Tak­ing it out on the mat

Baltimore Sun Sunday - - TO THE MAT -

With just weeks to go be­fore the big­gest meet of the year, the city cham­pi­onships in Fe­bru­ary, Coach Cole­man needed to get his team turned around. That meant get­ting Dakuwuan back in the lineup, and get­ting the rest of the team to be­lieve they would win with­out the in­jured Dashawn.

He de­scribed later how he felt: “I’m not re­ally as con­fi­dent in the sea­son as I was, but we’re go­ing to fin­ish the sea­son out to the max.”

On yel­low-lined pa­per on the wall of the Ban­neker Blake wrestling room, he had taken a black Sharpie and writ­ten out these rules:

1. Pay at­ten­tion

2. Fol­low direc­tions

3. Re­spect ev­ery­one

4. Steel sharpen steel.

The last line cap­tures the idea that a wrestler can’t truly get bet­ter un­less pushed by a team­mate — the be­lief that all are re­spon­si­ble for each other's suc­cess.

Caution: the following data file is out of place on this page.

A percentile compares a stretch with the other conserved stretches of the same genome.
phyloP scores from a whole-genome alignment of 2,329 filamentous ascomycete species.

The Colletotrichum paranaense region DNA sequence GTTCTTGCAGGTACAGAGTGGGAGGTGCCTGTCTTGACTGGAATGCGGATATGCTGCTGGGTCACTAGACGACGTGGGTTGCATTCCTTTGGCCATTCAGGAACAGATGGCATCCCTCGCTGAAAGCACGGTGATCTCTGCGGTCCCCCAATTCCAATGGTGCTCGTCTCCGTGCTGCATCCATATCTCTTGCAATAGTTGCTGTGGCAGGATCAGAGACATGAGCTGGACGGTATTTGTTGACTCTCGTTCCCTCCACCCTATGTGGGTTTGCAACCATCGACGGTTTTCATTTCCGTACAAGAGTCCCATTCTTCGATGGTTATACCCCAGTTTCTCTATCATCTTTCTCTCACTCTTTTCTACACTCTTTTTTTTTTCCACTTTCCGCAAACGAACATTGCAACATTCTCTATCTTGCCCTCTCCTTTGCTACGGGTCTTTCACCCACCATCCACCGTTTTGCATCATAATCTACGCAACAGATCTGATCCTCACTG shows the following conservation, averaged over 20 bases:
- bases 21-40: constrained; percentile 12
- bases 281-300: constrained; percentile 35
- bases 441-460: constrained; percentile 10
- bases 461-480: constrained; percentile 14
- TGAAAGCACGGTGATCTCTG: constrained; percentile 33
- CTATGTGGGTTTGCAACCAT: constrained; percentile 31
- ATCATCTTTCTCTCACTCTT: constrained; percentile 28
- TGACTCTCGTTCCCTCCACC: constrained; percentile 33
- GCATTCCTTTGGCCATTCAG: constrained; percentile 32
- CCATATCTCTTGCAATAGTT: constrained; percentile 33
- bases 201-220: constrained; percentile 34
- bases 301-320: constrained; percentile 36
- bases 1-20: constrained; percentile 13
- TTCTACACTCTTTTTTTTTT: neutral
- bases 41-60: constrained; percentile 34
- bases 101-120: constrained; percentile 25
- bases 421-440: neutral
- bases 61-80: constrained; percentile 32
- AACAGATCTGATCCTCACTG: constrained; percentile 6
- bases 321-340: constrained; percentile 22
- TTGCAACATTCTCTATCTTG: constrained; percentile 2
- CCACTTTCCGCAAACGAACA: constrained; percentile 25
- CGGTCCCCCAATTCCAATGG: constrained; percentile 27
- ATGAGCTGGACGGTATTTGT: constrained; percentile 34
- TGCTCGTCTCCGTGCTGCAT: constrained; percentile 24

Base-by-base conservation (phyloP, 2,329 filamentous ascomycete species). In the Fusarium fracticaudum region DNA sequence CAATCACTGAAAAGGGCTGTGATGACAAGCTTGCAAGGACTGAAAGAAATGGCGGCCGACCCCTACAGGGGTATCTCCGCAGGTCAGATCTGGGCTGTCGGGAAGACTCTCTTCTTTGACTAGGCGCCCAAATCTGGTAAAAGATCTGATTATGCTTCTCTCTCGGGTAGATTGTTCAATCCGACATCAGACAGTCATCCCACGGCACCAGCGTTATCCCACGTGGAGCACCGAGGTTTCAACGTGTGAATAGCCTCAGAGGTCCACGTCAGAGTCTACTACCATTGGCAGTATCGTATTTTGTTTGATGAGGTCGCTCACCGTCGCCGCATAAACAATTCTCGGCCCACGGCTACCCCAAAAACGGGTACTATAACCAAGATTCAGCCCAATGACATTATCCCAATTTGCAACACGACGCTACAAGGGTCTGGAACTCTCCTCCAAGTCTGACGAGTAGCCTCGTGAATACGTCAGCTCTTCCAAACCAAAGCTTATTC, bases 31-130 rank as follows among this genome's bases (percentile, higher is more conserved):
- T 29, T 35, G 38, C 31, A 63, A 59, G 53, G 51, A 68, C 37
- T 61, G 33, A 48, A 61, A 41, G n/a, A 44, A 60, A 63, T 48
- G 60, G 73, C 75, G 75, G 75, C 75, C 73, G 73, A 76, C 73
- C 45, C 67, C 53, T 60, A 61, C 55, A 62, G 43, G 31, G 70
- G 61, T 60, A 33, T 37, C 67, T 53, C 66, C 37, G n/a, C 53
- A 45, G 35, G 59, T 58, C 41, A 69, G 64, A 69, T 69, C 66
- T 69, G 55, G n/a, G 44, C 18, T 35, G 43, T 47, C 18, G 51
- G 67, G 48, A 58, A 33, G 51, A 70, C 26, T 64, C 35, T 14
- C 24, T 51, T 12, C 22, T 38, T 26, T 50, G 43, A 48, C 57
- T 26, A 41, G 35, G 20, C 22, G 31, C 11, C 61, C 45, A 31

So in those days be­fore the cham­pi­onships, Cole­man and Vazquez ran tough prac­tices in the school’s stuffy gym. They paired off wrestlers with team­mates of roughly equal skills, drilling the moves. They built up the boys’ con­di­tion­ing. They prac­ticed an­kle picks (grab­bing an op­po­nent’s an­kle to take him down) and chain wrestling (flow­ing from one tech­nique to the next).

“Now is the time to push your­self!” Vazquez said. “So when you get out on the mat, it’s noth­ing!”

Dur­ing one prac­tice, Cole­man got the boys in push-up for­ma­tion. To­gether, they went up and down in uni­son, beads of sweat drip­ping off their noses.

“I Will!” Cole­man shouted.

“I Will!” the boys echoed.

“Not Give Up!”

“Not Give Up!”

He schooled them in hold­ing in their frus­tra­tion, and any anger they might feel from classes, home, or other kids, un­til af­ter school. Then they could take it all out on the wrestling mat.

The coaches were see­ing prom­ise in two eighth-graders, An­toine McCall and Sadeeq Big­gers. Maybe they could help fill the hole left by Dashawn?

Sadeeq, a chess player, had joined the team when he wan­dered into the room one day and was treated with hos­til­ity by wrestlers who didn’t want him walk­ing on the mat in his street shoes. “I wanted to prove I could get on the mat,” he said. The sport

Newspapers in English

Newspapers from USA

© PressReader. All rights reserved.